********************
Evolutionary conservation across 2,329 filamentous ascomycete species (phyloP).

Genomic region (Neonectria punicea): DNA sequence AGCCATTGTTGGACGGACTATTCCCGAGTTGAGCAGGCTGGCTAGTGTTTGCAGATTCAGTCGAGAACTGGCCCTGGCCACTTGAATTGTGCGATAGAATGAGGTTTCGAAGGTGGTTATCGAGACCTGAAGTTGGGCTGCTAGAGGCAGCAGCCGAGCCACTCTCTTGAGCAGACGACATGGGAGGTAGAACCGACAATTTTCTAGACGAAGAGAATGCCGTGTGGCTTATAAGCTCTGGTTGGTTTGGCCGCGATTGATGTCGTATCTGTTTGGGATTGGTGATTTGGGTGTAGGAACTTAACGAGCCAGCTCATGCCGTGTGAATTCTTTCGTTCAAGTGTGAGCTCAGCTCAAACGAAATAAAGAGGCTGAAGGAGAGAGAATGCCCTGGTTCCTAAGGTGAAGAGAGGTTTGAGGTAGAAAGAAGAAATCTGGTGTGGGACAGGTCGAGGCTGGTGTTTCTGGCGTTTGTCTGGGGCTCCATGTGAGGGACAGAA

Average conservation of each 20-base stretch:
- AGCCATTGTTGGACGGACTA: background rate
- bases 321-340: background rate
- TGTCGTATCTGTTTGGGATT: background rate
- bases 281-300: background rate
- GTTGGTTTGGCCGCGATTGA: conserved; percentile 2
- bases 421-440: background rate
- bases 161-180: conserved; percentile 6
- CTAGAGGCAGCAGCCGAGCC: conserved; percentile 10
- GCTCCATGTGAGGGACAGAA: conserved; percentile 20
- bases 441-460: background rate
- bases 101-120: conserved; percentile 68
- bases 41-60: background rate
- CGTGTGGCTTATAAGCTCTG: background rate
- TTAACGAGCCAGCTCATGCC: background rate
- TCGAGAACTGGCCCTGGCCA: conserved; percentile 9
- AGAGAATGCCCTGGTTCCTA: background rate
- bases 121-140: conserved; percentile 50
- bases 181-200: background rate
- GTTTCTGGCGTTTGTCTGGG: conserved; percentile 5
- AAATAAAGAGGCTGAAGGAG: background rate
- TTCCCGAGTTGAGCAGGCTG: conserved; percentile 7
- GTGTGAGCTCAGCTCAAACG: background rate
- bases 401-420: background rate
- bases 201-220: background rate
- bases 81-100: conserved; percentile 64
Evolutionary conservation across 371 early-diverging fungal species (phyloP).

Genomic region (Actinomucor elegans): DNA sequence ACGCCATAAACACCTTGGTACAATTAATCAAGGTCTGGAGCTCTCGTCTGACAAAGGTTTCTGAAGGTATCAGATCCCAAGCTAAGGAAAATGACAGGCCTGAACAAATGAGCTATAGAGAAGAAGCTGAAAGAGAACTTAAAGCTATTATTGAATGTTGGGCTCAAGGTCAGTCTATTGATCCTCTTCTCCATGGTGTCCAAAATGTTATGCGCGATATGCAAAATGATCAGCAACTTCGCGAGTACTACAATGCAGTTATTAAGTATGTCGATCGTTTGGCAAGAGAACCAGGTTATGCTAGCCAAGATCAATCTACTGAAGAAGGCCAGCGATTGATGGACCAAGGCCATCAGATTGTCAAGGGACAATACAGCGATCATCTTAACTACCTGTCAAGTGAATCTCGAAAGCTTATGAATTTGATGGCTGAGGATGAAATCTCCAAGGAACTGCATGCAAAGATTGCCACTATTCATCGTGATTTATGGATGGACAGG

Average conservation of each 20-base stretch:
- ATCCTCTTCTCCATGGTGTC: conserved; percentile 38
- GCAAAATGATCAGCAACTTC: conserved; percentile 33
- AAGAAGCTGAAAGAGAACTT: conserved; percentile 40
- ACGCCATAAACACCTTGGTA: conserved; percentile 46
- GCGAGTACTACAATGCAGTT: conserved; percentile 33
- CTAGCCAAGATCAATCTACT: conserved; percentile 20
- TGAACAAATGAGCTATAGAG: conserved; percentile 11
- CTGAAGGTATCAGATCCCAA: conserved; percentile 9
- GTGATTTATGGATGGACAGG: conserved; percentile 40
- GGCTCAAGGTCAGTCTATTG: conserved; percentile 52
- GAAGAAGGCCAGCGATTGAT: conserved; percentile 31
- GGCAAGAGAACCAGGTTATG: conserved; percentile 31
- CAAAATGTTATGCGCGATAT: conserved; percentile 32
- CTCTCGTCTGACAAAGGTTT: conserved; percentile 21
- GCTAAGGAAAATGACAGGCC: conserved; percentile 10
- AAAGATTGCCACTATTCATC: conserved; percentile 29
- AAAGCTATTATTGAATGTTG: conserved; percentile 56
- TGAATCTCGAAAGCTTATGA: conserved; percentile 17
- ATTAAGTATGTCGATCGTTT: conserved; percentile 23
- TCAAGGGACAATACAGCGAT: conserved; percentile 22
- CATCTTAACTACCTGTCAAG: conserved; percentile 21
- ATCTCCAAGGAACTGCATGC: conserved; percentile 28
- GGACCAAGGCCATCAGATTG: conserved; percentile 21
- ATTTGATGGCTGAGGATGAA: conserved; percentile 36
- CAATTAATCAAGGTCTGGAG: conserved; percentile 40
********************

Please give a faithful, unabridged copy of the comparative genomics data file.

Evolutionary conservation across 2,329 filamentous ascomycete species (phyloP).

Genomic region (Neonectria punicea): DNA sequence AGCCATTGTTGGACGGACTATTCCCGAGTTGAGCAGGCTGGCTAGTGTTTGCAGATTCAGTCGAGAACTGGCCCTGGCCACTTGAATTGTGCGATAGAATGAGGTTTCGAAGGTGGTTATCGAGACCTGAAGTTGGGCTGCTAGAGGCAGCAGCCGAGCCACTCTCTTGAGCAGACGACATGGGAGGTAGAACCGACAATTTTCTAGACGAAGAGAATGCCGTGTGGCTTATAAGCTCTGGTTGGTTTGGCCGCGATTGATGTCGTATCTGTTTGGGATTGGTGATTTGGGTGTAGGAACTTAACGAGCCAGCTCATGCCGTGTGAATTCTTTCGTTCAAGTGTGAGCTCAGCTCAAACGAAATAAAGAGGCTGAAGGAGAGAGAATGCCCTGGTTCCTAAGGTGAAGAGAGGTTTGAGGTAGAAAGAAGAAATCTGGTGTGGGACAGGTCGAGGCTGGTGTTTCTGGCGTTTGTCTGGGGCTCCATGTGAGGGACAGAA

Average conservation of each 20-base stretch:
- AGCCATTGTTGGACGGACTA: background rate
- bases 321-340: background rate
- TGTCGTATCTGTTTGGGATT: background rate
- bases 281-300: background rate
- GTTGGTTTGGCCGCGATTGA: conserved; percentile 2
- bases 421-440: background rate
- bases 161-180: conserved; percentile 6
- CTAGAGGCAGCAGCCGAGCC: conserved; percentile 10
- GCTCCATGTGAGGGACAGAA: conserved; percentile 20
- bases 441-460: background rate
- bases 101-120: conserved; percentile 68
- bases 41-60: background rate
- CGTGTGGCTTATAAGCTCTG: background rate
- TTAACGAGCCAGCTCATGCC: background rate
- TCGAGAACTGGCCCTGGCCA: conserved; percentile 9
- AGAGAATGCCCTGGTTCCTA: background rate
- bases 121-140: conserved; percentile 50
- bases 181-200: background rate
- GTTTCTGGCGTTTGTCTGGG: conserved; percentile 5
- AAATAAAGAGGCTGAAGGAG: background rate
- TTCCCGAGTTGAGCAGGCTG: conserved; percentile 7
- GTGTGAGCTCAGCTCAAACG: background rate
- bases 401-420: background rate
- bases 201-220: background rate
- bases 81-100: conserved; percentile 64
Evolutionary conservation across 371 early-diverging fungal species (phyloP).

Genomic region (Actinomucor elegans): DNA sequence ACGCCATAAACACCTTGGTACAATTAATCAAGGTCTGGAGCTCTCGTCTGACAAAGGTTTCTGAAGGTATCAGATCCCAAGCTAAGGAAAATGACAGGCCTGAACAAATGAGCTATAGAGAAGAAGCTGAAAGAGAACTTAAAGCTATTATTGAATGTTGGGCTCAAGGTCAGTCTATTGATCCTCTTCTCCATGGTGTCCAAAATGTTATGCGCGATATGCAAAATGATCAGCAACTTCGCGAGTACTACAATGCAGTTATTAAGTATGTCGATCGTTTGGCAAGAGAACCAGGTTATGCTAGCCAAGATCAATCTACTGAAGAAGGCCAGCGATTGATGGACCAAGGCCATCAGATTGTCAAGGGACAATACAGCGATCATCTTAACTACCTGTCAAGTGAATCTCGAAAGCTTATGAATTTGATGGCTGAGGATGAAATCTCCAAGGAACTGCATGCAAAGATTGCCACTATTCATCGTGATTTATGGATGGACAGG

Average conservation of each 20-base stretch:
- ATCCTCTTCTCCATGGTGTC: conserved; percentile 38
- GCAAAATGATCAGCAACTTC: conserved; percentile 33
- AAGAAGCTGAAAGAGAACTT: conserved; percentile 40
- ACGCCATAAACACCTTGGTA: conserved; percentile 46
- GCGAGTACTACAATGCAGTT: conserved; percentile 33
- CTAGCCAAGATCAATCTACT: conserved; percentile 20
- TGAACAAATGAGCTATAGAG: conserved; percentile 11
- CTGAAGGTATCAGATCCCAA: conserved; percentile 9
- GTGATTTATGGATGGACAGG: conserved; percentile 40
- GGCTCAAGGTCAGTCTATTG: conserved; percentile 52
- GAAGAAGGCCAGCGATTGAT: conserved; percentile 31
- GGCAAGAGAACCAGGTTATG: conserved; percentile 31
- CAAAATGTTATGCGCGATAT: conserved; percentile 32
- CTCTCGTCTGACAAAGGTTT: conserved; percentile 21
- GCTAAGGAAAATGACAGGCC: conserved; percentile 10
- AAAGATTGCCACTATTCATC: conserved; percentile 29
- AAAGCTATTATTGAATGTTG: conserved; percentile 56
- TGAATCTCGAAAGCTTATGA: conserved; percentile 17
- ATTAAGTATGTCGATCGTTT: conserved; percentile 23
- TCAAGGGACAATACAGCGAT: conserved; percentile 22
- CATCTTAACTACCTGTCAAG: conserved; percentile 21
- ATCTCCAAGGAACTGCATGC: conserved; percentile 28
- GGACCAAGGCCATCAGATTG: conserved; percentile 21
- ATTTGATGGCTGAGGATGAA: conserved; percentile 36
- CAATTAATCAAGGTCTGGAG: conserved; percentile 40